Other advantages of the present invention will be readily appreciated as the same becomes better understood by reference to the following detailed description when considered in connection with the accompanying drawings wherein:
FIG. 1 is a rear view of the preferred embodiment of the subject invention with the air bag housing shown in phantom;
FIG. 2 is a side view of the subject invention with the primary substrate and sheet metal door subassembly shown in cross-section and partially cut away; and
FIG. 3 is a side view of the preferred embodiment of the subject invention with the primary substrate and sheet metal door subassembly shown in cross-section and partially cut away with the door subassembly fully open and with the air bag shown fully deployed.
The subject invention is an air bag assembly for concealing a vehicular air bag and is generally shown at 10 in the drawings. The air bag assembly 10 allows for foam and vinyl shell layers, discussed subsequently, to extend across the air bag assembly 10 without outs, doors, or perforations of any kind. Thus, the air bag assembly 10 is completely hidden from view of vehicle passengers.
The assembly 10 includes an air bag 16 having collapsed and expanded conditions. The air bag 16 is in the collapsed condition in FIG. 2 and in the expanded condition in FIG. 3. The design configuration of the air bag will vary depending on the location of the air bag 16 within the passenger compartment. For example, the air bag 16 will have a round flattened saucer configuration as inflated when installed in the steering wheel. The air bag 16 will have a larger rectangular configuration in its expanded condition when installed in the passenger side of the instrument panel.
The air bag assembly 10 further includes air bag housing means 18 for housing the air bag 16 in the collapsed condition. The air bag housing means 18 includes a housing 20 and a gas generating means 22. The air bag housing means further includes structural supports 24 which secure the air bag housing 20 at the location required for the proper inflation of the air bag 16 to its expanded condition. The air bag housing means further includes securing means 26 for securing the air bag housing means 18 in place. As may be seen in the FIGS. 2 and 3, the securing means 26 are shown as rivets 26. However, as is evident by those skilled in the art, the securing means 26 may be heat stakes, bolts, or screws.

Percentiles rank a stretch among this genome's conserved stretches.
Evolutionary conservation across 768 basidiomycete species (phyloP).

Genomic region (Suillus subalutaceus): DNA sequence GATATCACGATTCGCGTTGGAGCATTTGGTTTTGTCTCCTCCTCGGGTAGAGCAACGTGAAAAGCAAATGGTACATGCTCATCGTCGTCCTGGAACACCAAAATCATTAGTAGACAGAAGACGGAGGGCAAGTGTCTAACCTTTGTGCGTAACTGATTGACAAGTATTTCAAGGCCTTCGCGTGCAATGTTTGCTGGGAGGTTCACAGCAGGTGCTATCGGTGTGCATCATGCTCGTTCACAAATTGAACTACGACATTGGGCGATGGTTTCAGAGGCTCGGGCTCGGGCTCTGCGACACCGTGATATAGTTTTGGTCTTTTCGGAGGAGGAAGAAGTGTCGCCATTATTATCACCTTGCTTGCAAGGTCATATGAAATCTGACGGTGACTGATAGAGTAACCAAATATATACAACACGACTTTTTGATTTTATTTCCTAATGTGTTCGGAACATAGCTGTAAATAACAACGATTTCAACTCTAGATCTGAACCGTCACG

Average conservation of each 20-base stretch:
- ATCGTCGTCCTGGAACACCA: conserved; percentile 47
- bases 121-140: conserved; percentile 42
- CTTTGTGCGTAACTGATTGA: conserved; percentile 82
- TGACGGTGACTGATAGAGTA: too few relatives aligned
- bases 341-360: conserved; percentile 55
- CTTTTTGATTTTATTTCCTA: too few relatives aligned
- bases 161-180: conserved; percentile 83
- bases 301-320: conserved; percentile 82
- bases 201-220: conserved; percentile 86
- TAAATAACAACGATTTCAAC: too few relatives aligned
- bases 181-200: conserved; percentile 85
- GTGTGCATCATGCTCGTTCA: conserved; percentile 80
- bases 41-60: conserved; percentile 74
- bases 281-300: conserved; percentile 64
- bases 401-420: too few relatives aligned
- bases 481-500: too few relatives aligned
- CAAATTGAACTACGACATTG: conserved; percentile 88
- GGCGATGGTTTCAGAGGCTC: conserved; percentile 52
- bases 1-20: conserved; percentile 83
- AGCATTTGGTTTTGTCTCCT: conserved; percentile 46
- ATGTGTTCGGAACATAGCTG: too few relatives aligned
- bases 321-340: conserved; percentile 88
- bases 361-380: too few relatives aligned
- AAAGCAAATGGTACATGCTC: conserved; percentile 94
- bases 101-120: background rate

The gas generating means 22 injects a gas into the air bag 16 to deploy the air bag 16 from a collapsed condition to an expanded condition. The gas generating means 22 inflates the air bag 16 when it receives a signal from a sensor 23, signaling a vehicle impact level at which passenger protection is desired. The gas generating means 22 generates a gas for inflating an air bag 16.
In accordance with one aspect of the invention, the air bag 16 and air bag housing means 18 are covered by an outer uninterrupted cover 25 that conceals the underlying inflatable restraint device including the airbag 16 and doors 42 to be described. The outer uninterrupted cover 25 is spaced in front or above the air bag 16 and covers the air bag 16 and the air bag housing means 18 while the air bag 16 is in the collapsed condition shown at 16a in FIG. 2. While the outer uninterrupted cover 25 is shown as having a urethane foam layer 28 with an outer vinyl shell 30 of various plastic polymers, it should be understood that the vinyl shell 30 can be formed as a more dense integral outer surface on the foam layer 28. Further, while an instrument panel is illustrated, the invention is equally suitable for use with other trim and products such as consoles and steering wheel covers. Further, the cover compositions and arrangements can have a different polymer composition than urethane foam. Suitable foam materials include low modulus elastomers such as reaction injection molded urethane materials having a flexural modulus in the range of 20 to 80,000 psi at 75° F. Examples of suitable shell materials include polyvinylchloride or other thermoplastic materials such as thermoplastic elastomers or thermoplastic olefins or thermoset urethanes. While exemplary materials for the cover assembly are disclosed herein, it should be understood that the invention is applicable for use with a wide range of other materials including fabrics (both natural and synthetic), leather, and other backing materials than the illustrated foam layers (which in certain cover assemblies can be omitted in the entirety).